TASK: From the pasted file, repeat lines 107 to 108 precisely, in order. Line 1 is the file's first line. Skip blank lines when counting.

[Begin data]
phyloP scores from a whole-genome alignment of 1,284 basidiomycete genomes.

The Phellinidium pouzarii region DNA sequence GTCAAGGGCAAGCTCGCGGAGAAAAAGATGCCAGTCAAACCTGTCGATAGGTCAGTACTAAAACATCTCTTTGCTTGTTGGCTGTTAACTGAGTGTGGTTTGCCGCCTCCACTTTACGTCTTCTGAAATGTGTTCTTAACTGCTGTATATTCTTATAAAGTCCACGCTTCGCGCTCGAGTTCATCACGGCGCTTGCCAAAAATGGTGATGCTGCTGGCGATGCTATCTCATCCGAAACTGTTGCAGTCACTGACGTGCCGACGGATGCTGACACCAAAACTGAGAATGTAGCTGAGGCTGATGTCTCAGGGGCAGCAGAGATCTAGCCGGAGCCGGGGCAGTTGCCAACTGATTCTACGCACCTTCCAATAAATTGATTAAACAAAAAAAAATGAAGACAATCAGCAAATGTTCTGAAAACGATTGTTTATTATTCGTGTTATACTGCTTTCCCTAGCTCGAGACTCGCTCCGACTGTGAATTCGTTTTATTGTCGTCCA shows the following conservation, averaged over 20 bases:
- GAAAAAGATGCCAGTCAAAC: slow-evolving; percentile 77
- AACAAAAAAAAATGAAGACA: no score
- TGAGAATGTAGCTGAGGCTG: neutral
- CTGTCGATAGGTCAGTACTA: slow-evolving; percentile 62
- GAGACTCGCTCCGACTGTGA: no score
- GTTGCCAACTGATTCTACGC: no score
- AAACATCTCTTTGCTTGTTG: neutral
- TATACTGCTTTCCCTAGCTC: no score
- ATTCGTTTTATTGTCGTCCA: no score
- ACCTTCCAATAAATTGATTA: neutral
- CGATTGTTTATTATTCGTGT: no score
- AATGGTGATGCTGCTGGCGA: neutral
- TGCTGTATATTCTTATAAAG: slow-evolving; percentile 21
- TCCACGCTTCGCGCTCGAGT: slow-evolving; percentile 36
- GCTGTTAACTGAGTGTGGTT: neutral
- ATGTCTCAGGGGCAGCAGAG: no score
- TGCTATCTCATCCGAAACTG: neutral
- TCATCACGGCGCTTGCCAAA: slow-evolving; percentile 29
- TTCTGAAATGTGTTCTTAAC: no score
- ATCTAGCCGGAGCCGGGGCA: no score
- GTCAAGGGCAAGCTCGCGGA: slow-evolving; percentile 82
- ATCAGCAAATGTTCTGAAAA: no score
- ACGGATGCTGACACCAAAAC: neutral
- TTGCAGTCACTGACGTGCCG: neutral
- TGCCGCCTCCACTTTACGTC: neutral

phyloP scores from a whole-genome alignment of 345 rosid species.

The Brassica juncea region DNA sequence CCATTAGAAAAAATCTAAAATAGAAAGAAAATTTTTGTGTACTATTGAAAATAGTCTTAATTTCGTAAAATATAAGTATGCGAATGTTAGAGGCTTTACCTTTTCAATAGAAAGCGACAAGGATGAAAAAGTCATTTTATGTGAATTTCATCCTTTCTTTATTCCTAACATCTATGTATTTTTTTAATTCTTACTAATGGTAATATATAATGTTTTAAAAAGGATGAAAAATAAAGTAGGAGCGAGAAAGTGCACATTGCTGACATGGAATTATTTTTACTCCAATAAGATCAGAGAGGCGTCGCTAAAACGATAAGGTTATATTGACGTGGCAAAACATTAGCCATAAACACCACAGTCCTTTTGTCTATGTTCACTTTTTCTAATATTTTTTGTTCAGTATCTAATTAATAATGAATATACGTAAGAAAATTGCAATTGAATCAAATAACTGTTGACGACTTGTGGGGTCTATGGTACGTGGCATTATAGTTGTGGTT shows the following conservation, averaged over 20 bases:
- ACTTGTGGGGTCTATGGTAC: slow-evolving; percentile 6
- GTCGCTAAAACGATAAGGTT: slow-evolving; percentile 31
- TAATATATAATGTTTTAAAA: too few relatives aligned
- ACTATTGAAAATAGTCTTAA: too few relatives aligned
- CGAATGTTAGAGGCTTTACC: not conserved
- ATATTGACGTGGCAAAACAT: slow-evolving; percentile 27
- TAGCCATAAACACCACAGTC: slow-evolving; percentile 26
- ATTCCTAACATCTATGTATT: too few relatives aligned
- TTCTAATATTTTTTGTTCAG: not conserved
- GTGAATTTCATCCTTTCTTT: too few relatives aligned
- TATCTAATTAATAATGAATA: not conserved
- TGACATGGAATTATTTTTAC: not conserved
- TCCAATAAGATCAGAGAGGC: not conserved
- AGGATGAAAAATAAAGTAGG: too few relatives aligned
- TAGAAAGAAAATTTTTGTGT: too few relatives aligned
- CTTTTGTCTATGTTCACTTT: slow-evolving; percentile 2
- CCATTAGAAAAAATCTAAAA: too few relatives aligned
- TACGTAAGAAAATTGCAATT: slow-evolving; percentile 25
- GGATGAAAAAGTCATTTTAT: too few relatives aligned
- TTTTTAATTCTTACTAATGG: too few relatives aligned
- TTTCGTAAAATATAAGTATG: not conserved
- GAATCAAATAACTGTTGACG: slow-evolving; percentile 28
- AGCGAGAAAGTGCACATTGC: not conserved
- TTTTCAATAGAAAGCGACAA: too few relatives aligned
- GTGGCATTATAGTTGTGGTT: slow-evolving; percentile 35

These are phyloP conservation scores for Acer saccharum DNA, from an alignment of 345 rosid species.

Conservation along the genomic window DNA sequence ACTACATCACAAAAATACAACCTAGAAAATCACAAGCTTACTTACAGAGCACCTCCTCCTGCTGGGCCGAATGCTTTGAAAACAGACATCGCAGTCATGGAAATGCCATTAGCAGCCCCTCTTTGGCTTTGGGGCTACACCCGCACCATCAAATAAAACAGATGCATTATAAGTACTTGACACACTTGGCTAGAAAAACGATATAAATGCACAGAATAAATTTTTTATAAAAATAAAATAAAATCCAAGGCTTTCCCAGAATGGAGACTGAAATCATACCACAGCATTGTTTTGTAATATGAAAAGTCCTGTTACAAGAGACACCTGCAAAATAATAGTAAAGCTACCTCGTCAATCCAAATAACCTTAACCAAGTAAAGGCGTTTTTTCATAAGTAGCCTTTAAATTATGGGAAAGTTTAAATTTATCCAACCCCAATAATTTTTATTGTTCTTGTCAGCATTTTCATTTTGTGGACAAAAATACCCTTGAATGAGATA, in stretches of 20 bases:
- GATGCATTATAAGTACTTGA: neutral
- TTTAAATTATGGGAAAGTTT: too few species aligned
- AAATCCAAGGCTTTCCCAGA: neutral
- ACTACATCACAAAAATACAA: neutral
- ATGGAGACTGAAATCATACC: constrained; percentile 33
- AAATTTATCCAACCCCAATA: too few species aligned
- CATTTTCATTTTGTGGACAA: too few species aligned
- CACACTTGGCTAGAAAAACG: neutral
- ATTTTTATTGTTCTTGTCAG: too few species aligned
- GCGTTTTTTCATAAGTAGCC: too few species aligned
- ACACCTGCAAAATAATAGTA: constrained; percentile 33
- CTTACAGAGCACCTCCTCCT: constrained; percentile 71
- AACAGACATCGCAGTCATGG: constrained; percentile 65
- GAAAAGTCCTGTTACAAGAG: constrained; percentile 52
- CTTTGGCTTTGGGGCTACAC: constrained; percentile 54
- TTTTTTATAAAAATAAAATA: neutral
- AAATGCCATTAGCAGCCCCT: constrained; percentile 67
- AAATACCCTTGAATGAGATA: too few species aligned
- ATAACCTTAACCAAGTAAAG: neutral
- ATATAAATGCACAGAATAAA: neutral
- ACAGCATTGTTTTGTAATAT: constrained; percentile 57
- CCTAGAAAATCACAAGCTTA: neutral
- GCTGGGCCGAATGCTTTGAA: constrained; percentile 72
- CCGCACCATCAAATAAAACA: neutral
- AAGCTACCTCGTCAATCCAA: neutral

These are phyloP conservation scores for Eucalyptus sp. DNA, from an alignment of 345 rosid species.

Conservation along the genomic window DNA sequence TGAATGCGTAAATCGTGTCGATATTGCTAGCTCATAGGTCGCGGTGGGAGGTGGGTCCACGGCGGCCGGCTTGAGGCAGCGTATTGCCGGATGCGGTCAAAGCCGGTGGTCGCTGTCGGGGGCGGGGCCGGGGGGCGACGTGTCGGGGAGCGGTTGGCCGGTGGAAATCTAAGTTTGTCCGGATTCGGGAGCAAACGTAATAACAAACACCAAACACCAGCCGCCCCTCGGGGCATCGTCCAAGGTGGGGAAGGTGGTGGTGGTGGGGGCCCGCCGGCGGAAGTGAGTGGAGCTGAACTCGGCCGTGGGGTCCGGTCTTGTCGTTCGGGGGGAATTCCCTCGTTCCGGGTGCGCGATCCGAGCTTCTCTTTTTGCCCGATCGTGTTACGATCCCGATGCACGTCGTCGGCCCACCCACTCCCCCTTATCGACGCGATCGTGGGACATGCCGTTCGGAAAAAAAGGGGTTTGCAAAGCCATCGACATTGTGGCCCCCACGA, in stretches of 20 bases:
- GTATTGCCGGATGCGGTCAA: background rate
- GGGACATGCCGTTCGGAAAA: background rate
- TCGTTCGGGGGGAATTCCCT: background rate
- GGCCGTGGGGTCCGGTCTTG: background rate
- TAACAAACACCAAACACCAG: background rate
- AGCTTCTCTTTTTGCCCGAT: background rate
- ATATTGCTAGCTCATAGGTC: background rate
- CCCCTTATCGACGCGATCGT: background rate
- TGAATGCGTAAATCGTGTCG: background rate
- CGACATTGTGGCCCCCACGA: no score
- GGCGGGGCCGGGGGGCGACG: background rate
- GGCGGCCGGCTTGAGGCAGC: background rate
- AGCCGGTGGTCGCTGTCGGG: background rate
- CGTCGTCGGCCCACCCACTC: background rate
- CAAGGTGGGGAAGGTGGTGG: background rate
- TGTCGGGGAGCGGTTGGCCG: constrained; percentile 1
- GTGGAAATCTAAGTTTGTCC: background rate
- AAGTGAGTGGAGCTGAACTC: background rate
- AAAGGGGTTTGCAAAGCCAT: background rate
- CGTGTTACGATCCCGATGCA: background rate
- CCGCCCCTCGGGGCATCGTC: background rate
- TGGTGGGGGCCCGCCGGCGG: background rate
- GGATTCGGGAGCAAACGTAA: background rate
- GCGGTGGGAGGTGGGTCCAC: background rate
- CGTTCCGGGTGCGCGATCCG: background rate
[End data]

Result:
- GCGGTGGGAGGTGGGTCCAC: background rate
- CGTTCCGGGTGCGCGATCCG: background rate